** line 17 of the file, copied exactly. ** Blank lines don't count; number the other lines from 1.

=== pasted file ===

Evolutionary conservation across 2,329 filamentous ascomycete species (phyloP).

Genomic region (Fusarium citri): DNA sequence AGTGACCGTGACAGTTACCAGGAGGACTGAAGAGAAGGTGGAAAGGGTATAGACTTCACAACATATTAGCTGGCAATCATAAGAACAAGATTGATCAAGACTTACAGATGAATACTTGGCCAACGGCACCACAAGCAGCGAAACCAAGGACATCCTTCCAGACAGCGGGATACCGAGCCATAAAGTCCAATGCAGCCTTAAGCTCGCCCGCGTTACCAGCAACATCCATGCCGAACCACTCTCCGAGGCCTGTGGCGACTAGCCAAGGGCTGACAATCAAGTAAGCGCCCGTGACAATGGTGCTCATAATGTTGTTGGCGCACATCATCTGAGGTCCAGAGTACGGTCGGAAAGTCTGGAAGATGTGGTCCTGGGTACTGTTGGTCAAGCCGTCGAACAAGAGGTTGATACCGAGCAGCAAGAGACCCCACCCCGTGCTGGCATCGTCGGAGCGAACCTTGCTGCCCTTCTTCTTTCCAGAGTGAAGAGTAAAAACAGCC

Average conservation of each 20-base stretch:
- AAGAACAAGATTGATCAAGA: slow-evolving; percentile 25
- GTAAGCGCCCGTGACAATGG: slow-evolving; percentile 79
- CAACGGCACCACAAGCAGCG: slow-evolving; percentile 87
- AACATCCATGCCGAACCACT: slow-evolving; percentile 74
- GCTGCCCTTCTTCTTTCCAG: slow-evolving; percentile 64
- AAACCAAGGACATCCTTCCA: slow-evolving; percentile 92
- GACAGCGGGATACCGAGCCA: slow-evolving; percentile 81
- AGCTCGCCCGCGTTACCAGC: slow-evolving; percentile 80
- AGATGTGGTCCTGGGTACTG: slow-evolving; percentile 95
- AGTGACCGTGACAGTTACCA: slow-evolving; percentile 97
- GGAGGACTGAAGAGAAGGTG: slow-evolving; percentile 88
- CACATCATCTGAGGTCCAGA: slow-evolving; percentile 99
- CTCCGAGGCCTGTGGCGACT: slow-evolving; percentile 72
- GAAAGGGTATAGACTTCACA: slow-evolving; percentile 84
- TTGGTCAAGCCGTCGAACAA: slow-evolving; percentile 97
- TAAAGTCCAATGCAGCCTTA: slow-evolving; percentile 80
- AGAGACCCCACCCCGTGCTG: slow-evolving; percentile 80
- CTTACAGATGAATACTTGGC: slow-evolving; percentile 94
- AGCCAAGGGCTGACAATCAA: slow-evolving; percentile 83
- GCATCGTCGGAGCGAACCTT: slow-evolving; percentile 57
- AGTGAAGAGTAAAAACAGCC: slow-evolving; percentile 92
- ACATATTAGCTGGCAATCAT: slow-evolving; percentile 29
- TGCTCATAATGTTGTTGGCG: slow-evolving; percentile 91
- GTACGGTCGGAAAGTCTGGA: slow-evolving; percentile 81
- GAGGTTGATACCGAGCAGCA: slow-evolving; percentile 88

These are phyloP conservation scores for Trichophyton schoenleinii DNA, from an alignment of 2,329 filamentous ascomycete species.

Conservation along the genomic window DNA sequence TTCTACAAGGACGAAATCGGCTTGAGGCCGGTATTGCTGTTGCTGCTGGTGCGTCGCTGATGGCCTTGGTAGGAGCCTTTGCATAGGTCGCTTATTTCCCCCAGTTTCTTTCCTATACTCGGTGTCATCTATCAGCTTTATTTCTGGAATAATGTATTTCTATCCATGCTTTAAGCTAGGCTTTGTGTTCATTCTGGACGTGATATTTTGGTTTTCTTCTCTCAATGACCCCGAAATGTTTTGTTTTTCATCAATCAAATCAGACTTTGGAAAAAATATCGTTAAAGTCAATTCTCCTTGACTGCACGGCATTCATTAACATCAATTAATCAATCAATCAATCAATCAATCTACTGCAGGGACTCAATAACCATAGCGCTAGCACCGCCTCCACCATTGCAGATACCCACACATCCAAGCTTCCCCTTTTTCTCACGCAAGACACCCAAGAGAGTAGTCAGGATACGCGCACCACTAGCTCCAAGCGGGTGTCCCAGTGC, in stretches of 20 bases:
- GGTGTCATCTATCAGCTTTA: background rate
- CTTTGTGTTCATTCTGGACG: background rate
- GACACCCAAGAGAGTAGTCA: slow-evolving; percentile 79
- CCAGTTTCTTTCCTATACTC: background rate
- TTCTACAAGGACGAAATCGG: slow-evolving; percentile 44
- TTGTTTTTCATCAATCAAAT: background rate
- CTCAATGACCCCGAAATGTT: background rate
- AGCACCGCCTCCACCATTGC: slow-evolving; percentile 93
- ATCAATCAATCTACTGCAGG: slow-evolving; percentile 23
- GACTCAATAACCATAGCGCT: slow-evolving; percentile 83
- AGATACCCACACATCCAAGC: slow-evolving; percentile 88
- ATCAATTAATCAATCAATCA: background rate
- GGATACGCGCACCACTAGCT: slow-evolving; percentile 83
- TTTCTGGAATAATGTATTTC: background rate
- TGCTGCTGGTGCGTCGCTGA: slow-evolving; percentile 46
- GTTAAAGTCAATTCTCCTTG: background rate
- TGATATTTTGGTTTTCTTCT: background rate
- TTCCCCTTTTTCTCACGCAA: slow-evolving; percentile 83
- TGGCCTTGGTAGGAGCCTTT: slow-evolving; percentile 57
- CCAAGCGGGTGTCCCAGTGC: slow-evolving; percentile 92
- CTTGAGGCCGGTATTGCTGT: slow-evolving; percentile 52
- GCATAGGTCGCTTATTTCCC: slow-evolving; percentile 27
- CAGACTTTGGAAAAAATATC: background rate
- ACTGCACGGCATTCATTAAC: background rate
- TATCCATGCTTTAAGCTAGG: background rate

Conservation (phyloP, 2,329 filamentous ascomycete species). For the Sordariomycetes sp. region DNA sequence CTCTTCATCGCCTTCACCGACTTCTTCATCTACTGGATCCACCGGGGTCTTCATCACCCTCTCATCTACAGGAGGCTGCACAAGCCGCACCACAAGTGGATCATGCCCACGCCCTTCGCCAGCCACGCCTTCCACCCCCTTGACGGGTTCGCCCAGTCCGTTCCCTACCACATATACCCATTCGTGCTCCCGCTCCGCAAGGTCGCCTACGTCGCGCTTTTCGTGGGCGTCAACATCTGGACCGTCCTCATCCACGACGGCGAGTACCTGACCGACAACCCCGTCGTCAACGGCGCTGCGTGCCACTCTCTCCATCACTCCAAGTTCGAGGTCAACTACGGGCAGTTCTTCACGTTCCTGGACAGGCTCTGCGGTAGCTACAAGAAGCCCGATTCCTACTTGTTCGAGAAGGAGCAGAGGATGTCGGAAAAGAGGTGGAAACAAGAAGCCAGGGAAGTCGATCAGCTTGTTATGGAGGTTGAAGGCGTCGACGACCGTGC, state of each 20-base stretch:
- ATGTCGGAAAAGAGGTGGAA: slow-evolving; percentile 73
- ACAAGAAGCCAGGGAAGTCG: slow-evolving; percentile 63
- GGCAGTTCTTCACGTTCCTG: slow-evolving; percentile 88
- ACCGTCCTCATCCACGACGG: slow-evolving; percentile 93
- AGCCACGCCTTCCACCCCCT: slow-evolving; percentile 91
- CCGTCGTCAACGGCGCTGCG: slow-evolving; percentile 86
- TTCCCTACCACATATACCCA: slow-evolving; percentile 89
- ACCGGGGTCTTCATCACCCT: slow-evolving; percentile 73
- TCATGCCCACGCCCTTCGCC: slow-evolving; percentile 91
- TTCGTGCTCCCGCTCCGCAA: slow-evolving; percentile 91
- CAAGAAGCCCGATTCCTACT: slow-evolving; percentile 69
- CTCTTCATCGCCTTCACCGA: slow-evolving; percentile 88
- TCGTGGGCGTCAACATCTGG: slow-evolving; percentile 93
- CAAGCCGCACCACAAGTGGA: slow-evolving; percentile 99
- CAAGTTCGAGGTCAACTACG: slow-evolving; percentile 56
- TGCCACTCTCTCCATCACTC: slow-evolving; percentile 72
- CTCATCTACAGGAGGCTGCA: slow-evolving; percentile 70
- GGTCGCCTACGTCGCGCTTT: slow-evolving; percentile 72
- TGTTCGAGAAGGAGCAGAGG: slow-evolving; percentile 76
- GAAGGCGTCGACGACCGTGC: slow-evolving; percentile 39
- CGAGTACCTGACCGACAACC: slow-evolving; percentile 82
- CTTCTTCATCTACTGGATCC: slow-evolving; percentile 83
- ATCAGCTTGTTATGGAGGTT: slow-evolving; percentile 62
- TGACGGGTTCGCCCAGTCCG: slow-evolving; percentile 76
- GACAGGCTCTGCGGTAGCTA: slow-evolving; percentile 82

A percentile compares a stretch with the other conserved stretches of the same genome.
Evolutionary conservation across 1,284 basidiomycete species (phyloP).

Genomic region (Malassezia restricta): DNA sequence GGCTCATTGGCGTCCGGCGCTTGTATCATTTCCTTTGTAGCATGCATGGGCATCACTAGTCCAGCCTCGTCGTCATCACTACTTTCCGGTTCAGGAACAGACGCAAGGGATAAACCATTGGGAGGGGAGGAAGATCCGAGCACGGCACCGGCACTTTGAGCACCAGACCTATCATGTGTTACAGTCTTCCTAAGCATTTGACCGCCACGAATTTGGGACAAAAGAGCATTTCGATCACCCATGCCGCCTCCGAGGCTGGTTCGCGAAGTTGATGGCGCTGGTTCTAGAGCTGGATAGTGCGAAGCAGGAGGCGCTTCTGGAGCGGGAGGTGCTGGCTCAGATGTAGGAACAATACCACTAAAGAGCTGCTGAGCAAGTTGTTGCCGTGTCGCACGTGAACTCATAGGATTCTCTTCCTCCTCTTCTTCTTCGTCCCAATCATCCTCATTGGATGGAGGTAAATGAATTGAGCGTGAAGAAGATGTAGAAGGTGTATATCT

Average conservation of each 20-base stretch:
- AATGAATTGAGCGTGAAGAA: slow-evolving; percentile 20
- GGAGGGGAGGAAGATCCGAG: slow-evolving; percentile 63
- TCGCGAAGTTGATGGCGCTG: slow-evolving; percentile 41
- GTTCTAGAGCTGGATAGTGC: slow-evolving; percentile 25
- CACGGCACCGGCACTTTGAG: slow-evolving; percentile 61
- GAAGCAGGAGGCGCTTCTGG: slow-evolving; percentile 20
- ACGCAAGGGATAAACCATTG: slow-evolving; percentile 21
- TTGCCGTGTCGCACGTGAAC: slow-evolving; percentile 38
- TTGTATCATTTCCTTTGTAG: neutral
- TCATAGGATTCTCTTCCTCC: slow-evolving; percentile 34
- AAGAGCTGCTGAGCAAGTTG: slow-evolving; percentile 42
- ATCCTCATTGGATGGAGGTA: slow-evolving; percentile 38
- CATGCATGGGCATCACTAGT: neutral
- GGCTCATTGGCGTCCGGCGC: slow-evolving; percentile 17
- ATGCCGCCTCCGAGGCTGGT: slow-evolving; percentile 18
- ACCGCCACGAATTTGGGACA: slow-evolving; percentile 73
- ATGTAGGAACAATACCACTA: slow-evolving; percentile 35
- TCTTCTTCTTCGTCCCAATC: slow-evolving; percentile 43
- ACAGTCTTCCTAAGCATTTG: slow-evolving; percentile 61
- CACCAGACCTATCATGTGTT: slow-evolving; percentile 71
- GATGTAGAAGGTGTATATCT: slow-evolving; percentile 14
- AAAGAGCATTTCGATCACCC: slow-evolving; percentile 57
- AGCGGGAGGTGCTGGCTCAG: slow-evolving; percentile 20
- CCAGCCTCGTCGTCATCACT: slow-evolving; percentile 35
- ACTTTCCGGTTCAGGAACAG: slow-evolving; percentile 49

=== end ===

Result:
- GAAAGGGTATAGACTTCACA: slow-evolving; percentile 84